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Breakthrough for CBD in New Zealand

New Zealand patients with ailments that could be treated with CBD have received a big breakthrough, with the news that doctors are now able to import and prescribe the non-psychoactive marijuana compound.

Until now, CBD was a controlled substance listed on the Misuse of Drugs Act. New Zealand’s more relaxed position will bring them in line with neighboring country Australia, which also permits CBD on prescription.

New Zealanders remain sceptical

However, not everybody in New Zealand is satisfied, arguing that the country needs to go much further. This is the stance of Rose Renton, a prominent pro-cannabis voice – her son Alex was the first Kiwi to be permitted access to CBD in 2015, via exemption. Sadly, just one month after receiving ministerial approval to use CBD, 19-year-old Alex died from severe epilepsy.

Renton claims that the move is “totally symbolic,” and that New Zealanders are not offered any “affordable access” to the substance. She says that the CBD New Zealand doctors can prescribe must be imported and is very expensive, thereby seriously limiting who will be able to medicate with CBD.

The story led the New Zealand government to adjust the law, so physicians could prescribe patients with CBD, claiming that one of the primary reasons for doing so was to stop New Zealanders wasting their money on “junk” products. However, with the law change still not giving people genuine access to CBD, it’s unlikely that will eb achieved.

Sue Grey, an attorney and supporter of medical cannabis, was slightly more optimistic, saying that “symbolically it is great” that the New Zealand government has recognized the medicinal properties of CBD. But she also notes that the current legislation won’t offer patients in need any real change.

Furthermore, just because it’s now legal for CBD products to be imported into New Zealand does not mean that citizens are able to do so – there may even still be challenges for doctors to get the necessary products into the country.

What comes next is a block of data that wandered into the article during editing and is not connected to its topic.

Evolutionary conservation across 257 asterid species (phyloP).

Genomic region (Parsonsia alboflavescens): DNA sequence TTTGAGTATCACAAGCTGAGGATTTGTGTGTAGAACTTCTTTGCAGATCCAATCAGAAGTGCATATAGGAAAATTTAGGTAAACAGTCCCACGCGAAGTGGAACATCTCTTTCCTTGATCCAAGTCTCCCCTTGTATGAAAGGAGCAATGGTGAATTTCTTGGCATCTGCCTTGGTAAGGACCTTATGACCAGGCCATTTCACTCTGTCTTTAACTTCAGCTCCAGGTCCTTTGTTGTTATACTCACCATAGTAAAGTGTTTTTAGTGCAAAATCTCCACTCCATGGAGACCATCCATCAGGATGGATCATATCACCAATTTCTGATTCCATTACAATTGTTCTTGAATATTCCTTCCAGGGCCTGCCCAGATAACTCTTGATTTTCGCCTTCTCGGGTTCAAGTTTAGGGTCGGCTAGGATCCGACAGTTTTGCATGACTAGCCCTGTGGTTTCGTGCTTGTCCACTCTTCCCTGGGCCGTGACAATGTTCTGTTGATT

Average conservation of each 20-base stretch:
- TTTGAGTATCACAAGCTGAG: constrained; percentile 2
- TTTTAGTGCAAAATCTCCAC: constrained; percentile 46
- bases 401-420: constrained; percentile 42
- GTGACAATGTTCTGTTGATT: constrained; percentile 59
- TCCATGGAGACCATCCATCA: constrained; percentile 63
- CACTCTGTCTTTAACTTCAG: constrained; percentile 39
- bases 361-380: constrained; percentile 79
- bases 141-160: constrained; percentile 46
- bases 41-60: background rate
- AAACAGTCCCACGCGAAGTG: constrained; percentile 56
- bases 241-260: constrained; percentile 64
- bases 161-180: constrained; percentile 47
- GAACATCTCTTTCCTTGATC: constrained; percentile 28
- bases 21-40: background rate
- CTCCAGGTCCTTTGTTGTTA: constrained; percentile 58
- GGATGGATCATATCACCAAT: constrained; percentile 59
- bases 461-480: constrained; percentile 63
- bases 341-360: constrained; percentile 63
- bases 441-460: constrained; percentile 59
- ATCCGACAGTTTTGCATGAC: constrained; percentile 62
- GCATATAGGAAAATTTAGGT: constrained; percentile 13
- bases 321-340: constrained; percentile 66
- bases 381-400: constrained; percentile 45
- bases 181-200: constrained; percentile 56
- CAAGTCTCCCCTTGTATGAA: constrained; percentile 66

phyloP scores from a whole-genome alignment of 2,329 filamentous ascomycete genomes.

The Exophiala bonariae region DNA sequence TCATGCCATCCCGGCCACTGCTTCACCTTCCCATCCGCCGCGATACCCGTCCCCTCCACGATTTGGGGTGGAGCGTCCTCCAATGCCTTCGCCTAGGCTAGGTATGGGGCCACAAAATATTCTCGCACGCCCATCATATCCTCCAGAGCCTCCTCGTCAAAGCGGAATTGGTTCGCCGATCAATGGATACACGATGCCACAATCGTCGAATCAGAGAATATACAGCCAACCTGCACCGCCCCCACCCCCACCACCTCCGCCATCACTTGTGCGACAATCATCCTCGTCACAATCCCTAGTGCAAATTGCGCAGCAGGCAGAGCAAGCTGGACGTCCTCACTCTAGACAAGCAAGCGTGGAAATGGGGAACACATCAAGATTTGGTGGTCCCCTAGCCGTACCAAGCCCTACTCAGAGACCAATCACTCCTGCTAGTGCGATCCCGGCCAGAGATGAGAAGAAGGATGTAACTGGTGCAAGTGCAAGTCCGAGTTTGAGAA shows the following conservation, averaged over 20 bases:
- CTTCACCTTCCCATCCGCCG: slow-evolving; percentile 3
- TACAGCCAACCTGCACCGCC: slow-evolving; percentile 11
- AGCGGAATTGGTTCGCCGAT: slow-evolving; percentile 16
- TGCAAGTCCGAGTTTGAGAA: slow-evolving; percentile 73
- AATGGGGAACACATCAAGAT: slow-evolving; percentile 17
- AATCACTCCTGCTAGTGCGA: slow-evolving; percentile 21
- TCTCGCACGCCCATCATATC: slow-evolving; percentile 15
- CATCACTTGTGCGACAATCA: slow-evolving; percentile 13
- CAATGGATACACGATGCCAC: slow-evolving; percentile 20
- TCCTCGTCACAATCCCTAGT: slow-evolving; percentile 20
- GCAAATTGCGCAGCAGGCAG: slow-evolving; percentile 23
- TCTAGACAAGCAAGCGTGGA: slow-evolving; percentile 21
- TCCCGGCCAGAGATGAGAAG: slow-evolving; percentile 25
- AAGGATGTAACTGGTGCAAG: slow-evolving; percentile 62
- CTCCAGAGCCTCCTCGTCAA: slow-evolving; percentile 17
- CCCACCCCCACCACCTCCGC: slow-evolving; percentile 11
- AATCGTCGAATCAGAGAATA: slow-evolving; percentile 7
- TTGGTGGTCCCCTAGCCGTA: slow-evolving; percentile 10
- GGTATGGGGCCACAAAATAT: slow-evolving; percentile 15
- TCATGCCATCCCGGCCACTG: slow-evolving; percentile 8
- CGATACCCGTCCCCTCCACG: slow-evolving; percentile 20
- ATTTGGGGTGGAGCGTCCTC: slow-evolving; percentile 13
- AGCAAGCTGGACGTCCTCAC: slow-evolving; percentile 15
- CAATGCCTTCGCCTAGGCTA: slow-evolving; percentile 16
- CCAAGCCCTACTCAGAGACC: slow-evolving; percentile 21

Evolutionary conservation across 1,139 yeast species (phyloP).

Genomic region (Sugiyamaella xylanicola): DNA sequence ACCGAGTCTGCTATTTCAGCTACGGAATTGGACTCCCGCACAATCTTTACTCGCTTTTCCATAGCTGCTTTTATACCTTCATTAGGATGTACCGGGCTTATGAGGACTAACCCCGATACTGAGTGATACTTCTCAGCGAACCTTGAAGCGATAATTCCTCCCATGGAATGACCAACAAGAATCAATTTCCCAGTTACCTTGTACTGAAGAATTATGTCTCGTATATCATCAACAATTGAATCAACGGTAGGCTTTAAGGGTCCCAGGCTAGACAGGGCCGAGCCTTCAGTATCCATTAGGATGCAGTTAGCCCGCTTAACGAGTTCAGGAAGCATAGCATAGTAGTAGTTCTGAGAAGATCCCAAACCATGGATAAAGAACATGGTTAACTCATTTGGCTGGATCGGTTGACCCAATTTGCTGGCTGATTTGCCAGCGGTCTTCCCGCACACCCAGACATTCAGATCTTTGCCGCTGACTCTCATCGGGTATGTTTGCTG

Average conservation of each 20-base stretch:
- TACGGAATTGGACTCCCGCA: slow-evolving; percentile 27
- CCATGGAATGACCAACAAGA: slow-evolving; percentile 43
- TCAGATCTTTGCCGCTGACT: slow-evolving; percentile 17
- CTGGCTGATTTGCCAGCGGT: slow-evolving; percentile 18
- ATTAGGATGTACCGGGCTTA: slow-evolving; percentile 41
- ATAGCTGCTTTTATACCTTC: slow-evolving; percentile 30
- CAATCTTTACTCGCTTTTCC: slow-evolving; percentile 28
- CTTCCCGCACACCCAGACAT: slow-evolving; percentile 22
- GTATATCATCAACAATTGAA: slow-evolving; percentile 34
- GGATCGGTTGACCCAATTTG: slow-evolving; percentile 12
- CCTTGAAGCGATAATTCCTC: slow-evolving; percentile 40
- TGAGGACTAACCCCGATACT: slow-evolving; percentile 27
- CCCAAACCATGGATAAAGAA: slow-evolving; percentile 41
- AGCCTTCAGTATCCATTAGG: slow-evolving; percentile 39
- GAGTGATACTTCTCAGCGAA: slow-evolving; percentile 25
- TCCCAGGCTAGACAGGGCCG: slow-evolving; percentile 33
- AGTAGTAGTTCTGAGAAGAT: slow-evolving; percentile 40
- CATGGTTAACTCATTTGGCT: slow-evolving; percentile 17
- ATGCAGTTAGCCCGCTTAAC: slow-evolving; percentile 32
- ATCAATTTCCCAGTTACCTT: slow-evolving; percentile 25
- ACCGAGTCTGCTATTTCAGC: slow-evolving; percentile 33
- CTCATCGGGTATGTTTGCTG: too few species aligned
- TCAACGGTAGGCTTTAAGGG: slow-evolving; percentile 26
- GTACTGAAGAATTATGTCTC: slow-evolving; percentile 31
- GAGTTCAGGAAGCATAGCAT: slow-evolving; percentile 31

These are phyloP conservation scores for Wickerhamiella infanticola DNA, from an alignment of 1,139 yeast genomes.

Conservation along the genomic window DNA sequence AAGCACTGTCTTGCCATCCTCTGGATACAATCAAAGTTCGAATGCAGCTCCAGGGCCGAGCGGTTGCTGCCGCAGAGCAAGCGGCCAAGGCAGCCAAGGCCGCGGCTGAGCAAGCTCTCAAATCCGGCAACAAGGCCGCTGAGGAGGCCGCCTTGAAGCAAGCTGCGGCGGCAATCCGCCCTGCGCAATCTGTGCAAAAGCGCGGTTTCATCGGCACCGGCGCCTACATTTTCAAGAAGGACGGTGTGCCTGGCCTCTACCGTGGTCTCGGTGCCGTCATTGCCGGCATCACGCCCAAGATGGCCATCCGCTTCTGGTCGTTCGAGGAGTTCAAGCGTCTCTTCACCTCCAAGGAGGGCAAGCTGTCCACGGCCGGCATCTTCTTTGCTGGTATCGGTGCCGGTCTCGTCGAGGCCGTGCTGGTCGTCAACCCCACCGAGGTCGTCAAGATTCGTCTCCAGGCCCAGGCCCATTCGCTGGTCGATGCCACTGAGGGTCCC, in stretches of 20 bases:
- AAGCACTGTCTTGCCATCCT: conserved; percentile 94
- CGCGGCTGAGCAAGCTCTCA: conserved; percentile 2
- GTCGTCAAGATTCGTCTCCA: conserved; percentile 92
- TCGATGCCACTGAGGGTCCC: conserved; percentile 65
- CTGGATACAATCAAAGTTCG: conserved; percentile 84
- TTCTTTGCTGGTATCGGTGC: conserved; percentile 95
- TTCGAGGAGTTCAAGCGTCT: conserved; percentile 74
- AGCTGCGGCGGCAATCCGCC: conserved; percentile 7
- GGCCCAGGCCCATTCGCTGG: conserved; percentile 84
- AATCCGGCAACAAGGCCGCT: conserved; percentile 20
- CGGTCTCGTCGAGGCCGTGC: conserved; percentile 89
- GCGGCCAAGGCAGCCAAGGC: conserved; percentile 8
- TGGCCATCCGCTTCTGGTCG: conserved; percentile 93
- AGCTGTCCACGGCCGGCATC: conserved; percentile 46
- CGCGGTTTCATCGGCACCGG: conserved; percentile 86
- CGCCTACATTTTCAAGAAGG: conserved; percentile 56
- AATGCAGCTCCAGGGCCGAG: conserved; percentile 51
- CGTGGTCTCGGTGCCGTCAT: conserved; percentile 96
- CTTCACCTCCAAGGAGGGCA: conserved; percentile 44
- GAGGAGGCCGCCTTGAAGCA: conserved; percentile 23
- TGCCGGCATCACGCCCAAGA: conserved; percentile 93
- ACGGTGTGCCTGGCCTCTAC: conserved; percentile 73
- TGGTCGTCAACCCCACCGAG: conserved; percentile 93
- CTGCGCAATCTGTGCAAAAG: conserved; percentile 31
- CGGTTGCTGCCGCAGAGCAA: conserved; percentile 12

Grey notes that the importing restrictions mean that it’s still unclear what doctors can now import, and what they still can’t.

Positive signs for the future

Otago University has been studying cannabis, the CBD molecule and its potential as a medicine, and student Victoria Catherwood says that research has found strong evidence in support.

For chemotherapy patients, CBD can be a helpful, side effect-free treatment for nausea symptoms. The substance is also used in some countries as medication for Multiple Sclerosis and as a natural solution for chronic pain and inflammation. However, some ailments benefit from the addition of THC to the medicating mix, and the laws surrounding THC are leaving New Zealand GPs confused.

Catherwood says that if GPs are uncertain about products, they should consult with the minister of health to make it clear what cannabis options would best serve their patients.

Medical marijuana use in New Zealand is fairly high, with around 175,000 citizens using the herb according to Catherwood. However, information surrounding the herb, particularly in a medical context, remains very low, with most patients admitting that they haven’t had a serious conversation with their doctor about CBD.

Catherwood argues that the Health and Disabilities Act requires doctors to have informed discussions with patients about medical marijuana, so that they are fully aware of all possible treatments and can make medicating decisions with all options considered.

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